I went ahead and used acrylic sheet as a base for attaching all the non-aluminum harware to the frame. For example, here a T5 end-cap assembly has been attached to an acrylic base. I used nylon bolts and cap-nuts here. Truthfully, I probably went a little overboard in worrying about corrosion, but, we'll see:

and then riveted to the frame:

I tried to make the wiring as neat as possible. I've learned in the past that sloppy wiring leads to accidents and frequent repairs:

The T5 ballasts were also mounted to the frame using rivets. Worked real well and allowed the ballasts to be mounted in a way that left them exposed to air on all sides, which should help in keeping them reasonably cool:

Here's the completed ballast connection:

And because it looks so nice, I'll show it a little closer:

Here are a few pics of some of the construction details:

I decided to attach all the electrical components of the light frame to the power panel using cables with normal power plugs at both ends of the cable. I didn't want anything hardwired so that changes and repairs would be as easy as possible. Having plugs everywhere would allow quick removal of most components.

I attached two PVC outlet boxes to the frame - basically, one for components on the right side of the frame and one for components on the left. First, I attached four 1" Sq. aluminum tubes to the frame - two for each outlet box. I had to drill 5/8" holes in the tubes, wherever a rivet was needed. This allowed the riveting tool to be used inside the tubes:

Here's a completed outlet box. I like to label all electrical connections so there won't be any accidents later when I can no longer remember what I put where:

I hooked up each MH reflector separately and the T5s all on one outlet. The other box has the two MHs on the right side, the fans on the right and the moon-lights.

Here you can see how I "double-plugged" the MH reflectors to allow easy removal (you can probably tell from my somewhat obsessive attitude about easy component removal that I've had my share of problems in the past:

Well, the result of all the cutting and riveting and wiring and swearing. For all you electricians out there that might want to comment on the fact that wires are entering the junction boxes without being correctly attached - all wires entering the boxes are strapped down, inside the boxes, using a metal wire strap. There is no danger that they might be pulled out:

My wife says it looks like the inside of Scotty's control room on the Enterprise:

Assembling the rack's power panel

So it was time to build the power panel for the light rack. The lights and fans will be on their own 30A circuit (if the electricians ever get the sub-panel problems sorted out). I built a 15" X 36" backer board out of ply covered with FRP and attached it to the wall above and a little to the right of where the light frame will hang. Then I mounted the four dimmable 400W ballasts:

The whole system will be controlled by an AquaController III Pro from Neptune Systems (NOTE: the AC-III Pro was upgraded to the new Apex Controller - also from Neptune - great controller, BTW). As part of that control, I mounted a DC4-HD (has 4 heavy duty controllable outlets) for the Halides, and a DC8 (has 8 normal duty controllable outlets) for the T5s, fans, etc.

All together, it looks like this:

The little blue box on the right of the pic is the Neptune Lunar Simulation Module. It plugs into the DC8's data port and controls the moon-lights so that their brightness and on/off times are according to the actual lunar cycle. Notice that a power line (above the panel) now connects the panel to its circuit.

I built a power "umbilical cord" to connect the light frame to the power panel. I had to make sure that there was enough slack in the UC to cater for the frame being moved out (up to 40") from the tank. Here it is half done:

And completed and attached:

Adding the moonlights

I then added the 5 moon-lights that came with the Neptune Lunar Simulation package:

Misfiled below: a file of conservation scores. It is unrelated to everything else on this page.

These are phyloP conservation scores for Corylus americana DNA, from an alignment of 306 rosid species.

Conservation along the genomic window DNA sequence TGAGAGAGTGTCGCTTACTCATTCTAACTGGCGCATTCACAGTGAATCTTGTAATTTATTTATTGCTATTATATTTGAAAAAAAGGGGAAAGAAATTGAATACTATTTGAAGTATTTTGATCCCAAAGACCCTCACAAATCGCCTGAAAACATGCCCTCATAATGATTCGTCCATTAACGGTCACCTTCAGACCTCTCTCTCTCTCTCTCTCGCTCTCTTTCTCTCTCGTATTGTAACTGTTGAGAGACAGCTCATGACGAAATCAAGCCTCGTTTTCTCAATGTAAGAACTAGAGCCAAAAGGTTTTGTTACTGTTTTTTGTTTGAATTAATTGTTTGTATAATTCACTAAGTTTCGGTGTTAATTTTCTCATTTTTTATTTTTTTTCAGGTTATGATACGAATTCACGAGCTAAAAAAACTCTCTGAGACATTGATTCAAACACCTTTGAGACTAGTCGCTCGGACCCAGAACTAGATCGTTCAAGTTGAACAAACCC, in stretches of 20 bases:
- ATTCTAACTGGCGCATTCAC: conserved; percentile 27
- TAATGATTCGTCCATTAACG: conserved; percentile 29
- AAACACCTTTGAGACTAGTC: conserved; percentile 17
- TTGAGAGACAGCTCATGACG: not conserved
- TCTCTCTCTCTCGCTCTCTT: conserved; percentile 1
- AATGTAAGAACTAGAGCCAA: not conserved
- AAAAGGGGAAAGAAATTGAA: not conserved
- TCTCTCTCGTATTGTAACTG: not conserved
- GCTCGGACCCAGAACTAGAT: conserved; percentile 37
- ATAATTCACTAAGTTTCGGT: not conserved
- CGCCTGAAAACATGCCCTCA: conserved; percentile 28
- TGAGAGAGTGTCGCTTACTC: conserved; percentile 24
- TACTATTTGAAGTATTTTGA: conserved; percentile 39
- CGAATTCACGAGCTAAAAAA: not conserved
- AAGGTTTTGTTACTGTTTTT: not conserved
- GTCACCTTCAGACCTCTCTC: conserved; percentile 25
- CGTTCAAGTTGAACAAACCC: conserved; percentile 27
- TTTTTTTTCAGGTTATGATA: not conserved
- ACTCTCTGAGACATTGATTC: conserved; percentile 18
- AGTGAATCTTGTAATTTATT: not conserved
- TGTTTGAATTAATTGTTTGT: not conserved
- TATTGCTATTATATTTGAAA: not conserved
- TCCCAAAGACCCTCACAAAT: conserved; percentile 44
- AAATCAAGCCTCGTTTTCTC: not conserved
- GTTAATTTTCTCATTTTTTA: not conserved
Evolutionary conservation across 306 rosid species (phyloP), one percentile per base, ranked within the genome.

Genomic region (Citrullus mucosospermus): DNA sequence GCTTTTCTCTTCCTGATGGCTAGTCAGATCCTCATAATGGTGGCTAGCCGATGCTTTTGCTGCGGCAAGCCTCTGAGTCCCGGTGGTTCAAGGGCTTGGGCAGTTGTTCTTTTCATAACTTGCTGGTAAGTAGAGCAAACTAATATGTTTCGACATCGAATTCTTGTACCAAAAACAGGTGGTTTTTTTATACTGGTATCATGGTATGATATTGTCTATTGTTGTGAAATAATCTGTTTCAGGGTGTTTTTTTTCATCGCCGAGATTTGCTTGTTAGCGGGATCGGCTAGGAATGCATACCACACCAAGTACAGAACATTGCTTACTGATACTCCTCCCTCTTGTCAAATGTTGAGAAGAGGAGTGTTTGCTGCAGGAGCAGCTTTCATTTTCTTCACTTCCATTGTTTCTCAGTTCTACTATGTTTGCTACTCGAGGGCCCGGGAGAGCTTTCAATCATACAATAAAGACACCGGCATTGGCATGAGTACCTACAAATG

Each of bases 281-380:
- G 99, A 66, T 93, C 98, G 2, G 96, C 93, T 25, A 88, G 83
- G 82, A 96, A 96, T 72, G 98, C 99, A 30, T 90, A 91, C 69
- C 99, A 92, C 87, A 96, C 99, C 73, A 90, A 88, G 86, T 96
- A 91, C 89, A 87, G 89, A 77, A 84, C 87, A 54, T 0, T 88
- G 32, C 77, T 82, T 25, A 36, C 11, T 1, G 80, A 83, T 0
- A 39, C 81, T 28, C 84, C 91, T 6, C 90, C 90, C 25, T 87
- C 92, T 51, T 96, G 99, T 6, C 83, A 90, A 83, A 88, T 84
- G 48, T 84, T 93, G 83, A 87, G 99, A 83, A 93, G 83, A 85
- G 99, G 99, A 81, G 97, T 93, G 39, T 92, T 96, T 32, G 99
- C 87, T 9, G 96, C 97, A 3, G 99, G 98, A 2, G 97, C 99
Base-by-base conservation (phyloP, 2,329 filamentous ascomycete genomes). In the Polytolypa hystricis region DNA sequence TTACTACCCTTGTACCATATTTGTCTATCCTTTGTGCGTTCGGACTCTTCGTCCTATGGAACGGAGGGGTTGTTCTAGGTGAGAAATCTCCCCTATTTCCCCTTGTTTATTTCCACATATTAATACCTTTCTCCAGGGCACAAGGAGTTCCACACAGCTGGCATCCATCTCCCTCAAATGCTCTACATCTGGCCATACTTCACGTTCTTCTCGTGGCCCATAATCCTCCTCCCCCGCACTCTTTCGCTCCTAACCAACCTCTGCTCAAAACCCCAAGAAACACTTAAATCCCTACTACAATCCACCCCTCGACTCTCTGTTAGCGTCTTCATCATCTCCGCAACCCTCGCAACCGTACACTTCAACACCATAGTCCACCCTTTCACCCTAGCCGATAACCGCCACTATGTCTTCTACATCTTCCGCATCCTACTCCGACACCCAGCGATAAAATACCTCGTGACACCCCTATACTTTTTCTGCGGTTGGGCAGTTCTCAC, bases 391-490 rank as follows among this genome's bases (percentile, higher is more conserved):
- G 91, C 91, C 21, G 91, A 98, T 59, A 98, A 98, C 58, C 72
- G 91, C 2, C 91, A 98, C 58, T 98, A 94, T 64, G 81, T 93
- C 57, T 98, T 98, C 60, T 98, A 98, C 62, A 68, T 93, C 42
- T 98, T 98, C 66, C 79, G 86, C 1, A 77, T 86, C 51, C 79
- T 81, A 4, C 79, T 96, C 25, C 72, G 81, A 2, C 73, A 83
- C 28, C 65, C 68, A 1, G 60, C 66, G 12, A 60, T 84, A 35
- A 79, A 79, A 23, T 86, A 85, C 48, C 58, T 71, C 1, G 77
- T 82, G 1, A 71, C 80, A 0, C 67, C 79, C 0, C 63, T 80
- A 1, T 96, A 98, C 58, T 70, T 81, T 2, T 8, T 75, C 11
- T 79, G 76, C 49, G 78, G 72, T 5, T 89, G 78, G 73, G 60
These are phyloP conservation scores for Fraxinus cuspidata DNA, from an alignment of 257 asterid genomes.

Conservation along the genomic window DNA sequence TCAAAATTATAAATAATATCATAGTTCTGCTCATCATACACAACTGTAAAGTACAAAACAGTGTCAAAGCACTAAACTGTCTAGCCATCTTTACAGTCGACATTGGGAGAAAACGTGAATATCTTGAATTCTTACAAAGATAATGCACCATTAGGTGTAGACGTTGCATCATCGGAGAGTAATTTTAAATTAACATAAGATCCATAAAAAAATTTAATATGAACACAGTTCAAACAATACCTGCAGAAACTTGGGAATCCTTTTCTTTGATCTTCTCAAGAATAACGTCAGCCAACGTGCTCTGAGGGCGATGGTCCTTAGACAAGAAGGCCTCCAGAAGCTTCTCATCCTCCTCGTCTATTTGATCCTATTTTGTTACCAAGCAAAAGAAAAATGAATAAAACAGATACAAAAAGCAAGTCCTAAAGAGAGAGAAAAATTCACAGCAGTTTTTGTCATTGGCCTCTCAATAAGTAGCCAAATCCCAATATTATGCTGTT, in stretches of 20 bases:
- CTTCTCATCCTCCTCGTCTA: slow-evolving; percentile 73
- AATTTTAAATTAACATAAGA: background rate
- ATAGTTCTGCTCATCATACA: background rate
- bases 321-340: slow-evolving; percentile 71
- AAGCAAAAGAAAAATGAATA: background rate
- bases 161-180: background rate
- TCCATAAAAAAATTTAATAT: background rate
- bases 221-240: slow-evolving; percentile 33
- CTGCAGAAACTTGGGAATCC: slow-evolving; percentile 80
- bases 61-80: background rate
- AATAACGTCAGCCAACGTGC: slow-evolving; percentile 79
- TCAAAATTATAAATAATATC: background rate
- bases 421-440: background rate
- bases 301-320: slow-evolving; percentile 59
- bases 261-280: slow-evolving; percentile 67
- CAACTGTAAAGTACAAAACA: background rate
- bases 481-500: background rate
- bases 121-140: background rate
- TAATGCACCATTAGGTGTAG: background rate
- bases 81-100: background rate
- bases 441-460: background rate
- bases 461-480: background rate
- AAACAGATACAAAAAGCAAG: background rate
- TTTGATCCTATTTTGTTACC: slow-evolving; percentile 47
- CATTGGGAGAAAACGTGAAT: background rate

Just about done

Well, other than the cooling fans - they'll come later - the frame was done. All that was left was to turn it on to see if everything worked. So I did - I thought of a biblical quote here, but ...

Gosh - it works. I'm making jokes, but you can't imagine how relieved I was. It doesn't look very bright here, because of the exposure I set on the camera, but MY GOODNESS!!! - talk about a vitamin D shock ... And here are the moon-lights:

And that completes the construction of the light rack.

UPDATE (10/24/2010): Well, the light rack has been in use for 22 months, now. All of it's parts look as new as the day they arrived at my door. No rust, no warping, of any kind. The choice of 3/8" acrylic for the various parts of the rack has proven to be a good one. An interesting experience with the rack is the fact that you can touch any part of the frame and components (other than the lights themselves, of course) with your bare hands and the worst heat you'll experience is just warm - nothing that could be considered hot. Not to say that the 400W halides don't produce high temperatures - they definitely do, but the great preponderance of that heat is directed downward toward the tank, where the cooling fans help to dissipate it. Likewise rust has turned out not to be a problem. The use of aluminum tubing, aluminum rivets, acrylic, good quality stainless steel, and nylon screws/bolts, has proven successful.



1 2 > [last]
LorrieCox says...
Hello, my friend!
Where to buy XRumer 12.0.20???
It is the best software for SMM.
Thanks you.
27th November 2016 8:40am
Mohamed says...
Amazing work . I'm following your lead currently to build the same for my 270 gallons drop off tank. I have one question. I can't see any T5 reflectors. Have you depends on the metal halide Reflector for T5? And if this is the case can you please share how you figure out the right angle.
GlassReef: Yes, there are "snap on" reflectors on the T5 bulbs. I just set the angle for the rear T5s to approx. 35 degrees forward. The front reflectors are set to 35 degrees to the back. Hope that helps.
26th June 2016 4:31pm
Carlos says...
Hi. Im in the process of ordering rails from eztube and wanted to ask which flange tubes you used.

They offer:
-3/4" Recessed Panel
-1/4" Flush Panel
-1/4" Recessed Panel

Thanks for your help.

GlassReef: I used 3/4" recessed.
4th November 2014 8:28pm
LAM LY says...
very impressive and clear detail, Thank you for sharing.
from your experience, how long does the reflex 12K last?


GlassReef: I usually get 6 to 7 months out of them.
19th October 2014 12:05pm
Dave Anderson says...
Man this is AMAZING! Love this light rack...I will follow your lead on this! Well done Sir!
14th June 2013 12:31pm